Why OpenPGP is not wanted - stupid is in vogue right now

Robert J. Hansen rjh at sixdemonbag.org
Tue Jun 11 06:23:20 CEST 2013

On 6/10/2013 11:37 PM, Jean-David Beyer wrote:
> Of course he did not seriously propose the idea as a real course of 
> action. But it is interesting to think about.

I drive a Mustang GT with enough engine work to make it genuinely
dangerous to unprepared drivers.  When I was taking a couple of advanced
driving classes (because I don't want to be a hazard on the road behind
such a vehicle), one of my instructors -- a police driving instructor --
told me about a collision he recently saw with a tricked-out Mustang GT
like mine.

17-year-old drives an econobox to high school.  One day he gets to
borrow somebody else's tricked-out Mustang GT, and in order to impress
his friends with the noise of the engine, briefly floors the pedal.
He's expecting the engine to make a howling noise but of course he'll
take his foot off the pedal before the car goes out of control.

Except the car doesn't make a howling noise.  It howls *and lunges*, and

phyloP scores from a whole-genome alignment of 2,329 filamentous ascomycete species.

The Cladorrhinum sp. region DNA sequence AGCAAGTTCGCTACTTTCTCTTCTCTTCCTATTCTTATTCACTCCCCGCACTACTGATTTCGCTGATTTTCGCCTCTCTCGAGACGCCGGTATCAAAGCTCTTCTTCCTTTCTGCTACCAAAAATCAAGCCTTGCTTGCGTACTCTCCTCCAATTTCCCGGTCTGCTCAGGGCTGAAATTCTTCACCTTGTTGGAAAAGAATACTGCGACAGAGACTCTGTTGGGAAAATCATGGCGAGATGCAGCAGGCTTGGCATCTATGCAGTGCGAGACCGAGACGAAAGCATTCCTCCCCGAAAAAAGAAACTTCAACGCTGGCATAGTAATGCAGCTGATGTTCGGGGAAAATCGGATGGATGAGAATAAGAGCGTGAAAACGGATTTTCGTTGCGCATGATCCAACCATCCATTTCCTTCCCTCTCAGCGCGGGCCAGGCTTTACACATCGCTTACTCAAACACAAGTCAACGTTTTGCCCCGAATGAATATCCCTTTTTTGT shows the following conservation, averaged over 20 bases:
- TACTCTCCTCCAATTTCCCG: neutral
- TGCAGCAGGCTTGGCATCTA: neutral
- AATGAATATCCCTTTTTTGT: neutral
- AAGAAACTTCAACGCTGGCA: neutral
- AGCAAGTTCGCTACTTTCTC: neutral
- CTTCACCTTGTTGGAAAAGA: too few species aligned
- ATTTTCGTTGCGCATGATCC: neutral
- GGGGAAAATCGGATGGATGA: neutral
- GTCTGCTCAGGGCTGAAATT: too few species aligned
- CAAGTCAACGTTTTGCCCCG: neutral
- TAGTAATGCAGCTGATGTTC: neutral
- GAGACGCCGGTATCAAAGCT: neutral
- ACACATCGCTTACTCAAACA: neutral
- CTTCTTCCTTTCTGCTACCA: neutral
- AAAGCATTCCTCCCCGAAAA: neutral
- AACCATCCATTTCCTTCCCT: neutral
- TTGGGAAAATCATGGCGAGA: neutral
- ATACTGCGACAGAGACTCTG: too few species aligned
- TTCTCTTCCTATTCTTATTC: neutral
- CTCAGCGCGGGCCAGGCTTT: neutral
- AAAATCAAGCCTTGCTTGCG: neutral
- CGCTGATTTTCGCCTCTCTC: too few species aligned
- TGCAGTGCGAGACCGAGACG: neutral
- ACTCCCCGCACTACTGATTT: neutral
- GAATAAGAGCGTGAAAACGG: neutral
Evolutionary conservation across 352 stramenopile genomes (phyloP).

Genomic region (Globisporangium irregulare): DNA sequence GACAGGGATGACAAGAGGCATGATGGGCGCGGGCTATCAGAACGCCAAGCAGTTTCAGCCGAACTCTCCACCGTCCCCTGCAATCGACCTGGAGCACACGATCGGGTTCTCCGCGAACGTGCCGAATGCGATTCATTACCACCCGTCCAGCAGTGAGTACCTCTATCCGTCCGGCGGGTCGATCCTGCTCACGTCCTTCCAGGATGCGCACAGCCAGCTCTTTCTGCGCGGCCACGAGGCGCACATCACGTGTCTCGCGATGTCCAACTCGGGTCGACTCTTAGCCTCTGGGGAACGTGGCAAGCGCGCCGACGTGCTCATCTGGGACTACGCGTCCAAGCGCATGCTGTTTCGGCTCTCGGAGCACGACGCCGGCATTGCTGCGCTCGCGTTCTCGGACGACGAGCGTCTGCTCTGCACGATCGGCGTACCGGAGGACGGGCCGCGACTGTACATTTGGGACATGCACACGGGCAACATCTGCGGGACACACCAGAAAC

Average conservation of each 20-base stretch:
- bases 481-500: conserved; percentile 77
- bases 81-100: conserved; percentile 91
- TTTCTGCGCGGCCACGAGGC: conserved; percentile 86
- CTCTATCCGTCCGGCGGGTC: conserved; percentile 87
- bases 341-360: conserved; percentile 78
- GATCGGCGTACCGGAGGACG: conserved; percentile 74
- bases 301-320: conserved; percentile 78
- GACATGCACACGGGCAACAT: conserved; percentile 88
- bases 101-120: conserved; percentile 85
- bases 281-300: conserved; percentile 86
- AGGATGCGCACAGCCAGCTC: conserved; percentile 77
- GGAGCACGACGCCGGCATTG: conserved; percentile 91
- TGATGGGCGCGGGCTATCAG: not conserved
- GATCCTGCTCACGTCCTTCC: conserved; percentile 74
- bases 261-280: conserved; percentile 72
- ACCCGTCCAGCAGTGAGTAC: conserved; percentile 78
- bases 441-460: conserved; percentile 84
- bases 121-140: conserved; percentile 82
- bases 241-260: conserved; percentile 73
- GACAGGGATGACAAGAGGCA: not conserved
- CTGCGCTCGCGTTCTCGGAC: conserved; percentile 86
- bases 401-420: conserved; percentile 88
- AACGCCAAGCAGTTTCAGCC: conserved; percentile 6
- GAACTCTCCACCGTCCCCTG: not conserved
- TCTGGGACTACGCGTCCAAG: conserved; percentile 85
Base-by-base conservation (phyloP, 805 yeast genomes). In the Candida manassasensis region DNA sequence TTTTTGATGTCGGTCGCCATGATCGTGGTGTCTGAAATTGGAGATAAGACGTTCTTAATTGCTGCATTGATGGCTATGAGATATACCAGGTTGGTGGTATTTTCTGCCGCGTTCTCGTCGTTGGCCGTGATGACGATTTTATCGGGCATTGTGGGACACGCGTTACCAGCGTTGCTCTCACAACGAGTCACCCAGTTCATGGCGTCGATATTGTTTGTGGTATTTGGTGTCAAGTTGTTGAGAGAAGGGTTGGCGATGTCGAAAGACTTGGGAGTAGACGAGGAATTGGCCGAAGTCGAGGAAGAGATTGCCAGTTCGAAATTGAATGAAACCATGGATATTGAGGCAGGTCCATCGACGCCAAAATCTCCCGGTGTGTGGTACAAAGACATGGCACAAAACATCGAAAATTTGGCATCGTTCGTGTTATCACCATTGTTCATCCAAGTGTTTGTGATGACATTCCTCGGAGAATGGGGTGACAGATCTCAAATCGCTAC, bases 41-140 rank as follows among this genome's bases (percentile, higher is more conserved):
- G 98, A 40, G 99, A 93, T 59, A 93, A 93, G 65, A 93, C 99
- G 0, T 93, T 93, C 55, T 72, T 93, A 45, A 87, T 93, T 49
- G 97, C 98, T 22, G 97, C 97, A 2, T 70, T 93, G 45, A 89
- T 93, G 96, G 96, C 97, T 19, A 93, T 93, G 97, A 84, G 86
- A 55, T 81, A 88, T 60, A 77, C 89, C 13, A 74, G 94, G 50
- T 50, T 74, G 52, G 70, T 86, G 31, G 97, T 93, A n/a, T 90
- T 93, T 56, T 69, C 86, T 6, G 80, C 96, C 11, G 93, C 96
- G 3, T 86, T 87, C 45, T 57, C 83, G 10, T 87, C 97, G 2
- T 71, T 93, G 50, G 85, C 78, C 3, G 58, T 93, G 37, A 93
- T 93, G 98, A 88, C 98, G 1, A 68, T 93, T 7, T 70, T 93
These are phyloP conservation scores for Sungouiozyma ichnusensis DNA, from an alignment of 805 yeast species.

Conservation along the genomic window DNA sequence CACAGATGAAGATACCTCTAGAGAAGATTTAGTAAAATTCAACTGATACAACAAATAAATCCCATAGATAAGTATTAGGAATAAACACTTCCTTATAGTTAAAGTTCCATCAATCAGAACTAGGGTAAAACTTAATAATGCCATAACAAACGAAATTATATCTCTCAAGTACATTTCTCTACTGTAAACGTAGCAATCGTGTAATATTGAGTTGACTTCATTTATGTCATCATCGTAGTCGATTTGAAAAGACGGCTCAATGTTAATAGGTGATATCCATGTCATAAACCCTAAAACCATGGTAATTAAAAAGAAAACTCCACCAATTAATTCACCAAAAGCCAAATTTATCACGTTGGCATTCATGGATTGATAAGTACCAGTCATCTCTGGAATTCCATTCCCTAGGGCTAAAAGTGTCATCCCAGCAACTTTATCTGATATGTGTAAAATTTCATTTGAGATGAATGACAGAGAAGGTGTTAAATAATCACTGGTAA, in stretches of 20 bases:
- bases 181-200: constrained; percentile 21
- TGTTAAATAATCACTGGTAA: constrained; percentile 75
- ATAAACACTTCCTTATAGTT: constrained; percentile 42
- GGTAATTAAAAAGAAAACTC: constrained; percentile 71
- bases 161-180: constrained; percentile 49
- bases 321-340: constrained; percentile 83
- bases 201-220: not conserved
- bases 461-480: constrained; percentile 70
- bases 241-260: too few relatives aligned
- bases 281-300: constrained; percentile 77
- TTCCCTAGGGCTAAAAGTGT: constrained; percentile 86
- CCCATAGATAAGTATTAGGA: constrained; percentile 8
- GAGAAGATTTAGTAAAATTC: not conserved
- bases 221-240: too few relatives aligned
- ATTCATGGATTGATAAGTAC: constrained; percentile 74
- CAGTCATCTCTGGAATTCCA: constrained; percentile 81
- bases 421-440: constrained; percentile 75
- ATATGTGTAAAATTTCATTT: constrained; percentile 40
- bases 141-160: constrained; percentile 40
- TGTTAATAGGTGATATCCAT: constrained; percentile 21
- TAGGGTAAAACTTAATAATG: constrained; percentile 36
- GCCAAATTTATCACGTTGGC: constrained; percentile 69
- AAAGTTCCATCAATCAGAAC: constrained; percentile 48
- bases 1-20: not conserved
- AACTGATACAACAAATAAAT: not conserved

the G-forces were something this young man had never before experienced.
 The new experience left him cognitively paralyzed for a good part of a
second... with his foot still on the gas pedal.  At the last moment he
snapped out of it.  He thought he didn't have enough room to
successfully brake, so instead he whipped the wheel around --

-- and discovered that due to the car's lunging acceleration, virtually
all of the weight was on the rear wheels.  The front wheels didn't have
enough weight on them to allow them to keep traction with the road.  The
car didn't veer.  His response was to turn the wheel harder, not
recognizing that *his foot was still on the accelerator*.  His cognitive
process was something like, "braking is pointless right now so I'm not
going to move my foot I'll just worry about steering out of it."


He crashed into another parked car at about 45.  Wasn't wearing a
seatbelt, but the airbags deployed and saved his life.  He got to walk
away from the collision after doing over $10,000 of damage to the
vehicles involved.

Although an anecdote is not the same thing as hard data and NTSB crash
statistics, I respectfully suggest there's a third option Fitch was

	3.  A lot of people are just going to kill themselves by
	    doing stupid things they think can't possibly hurt

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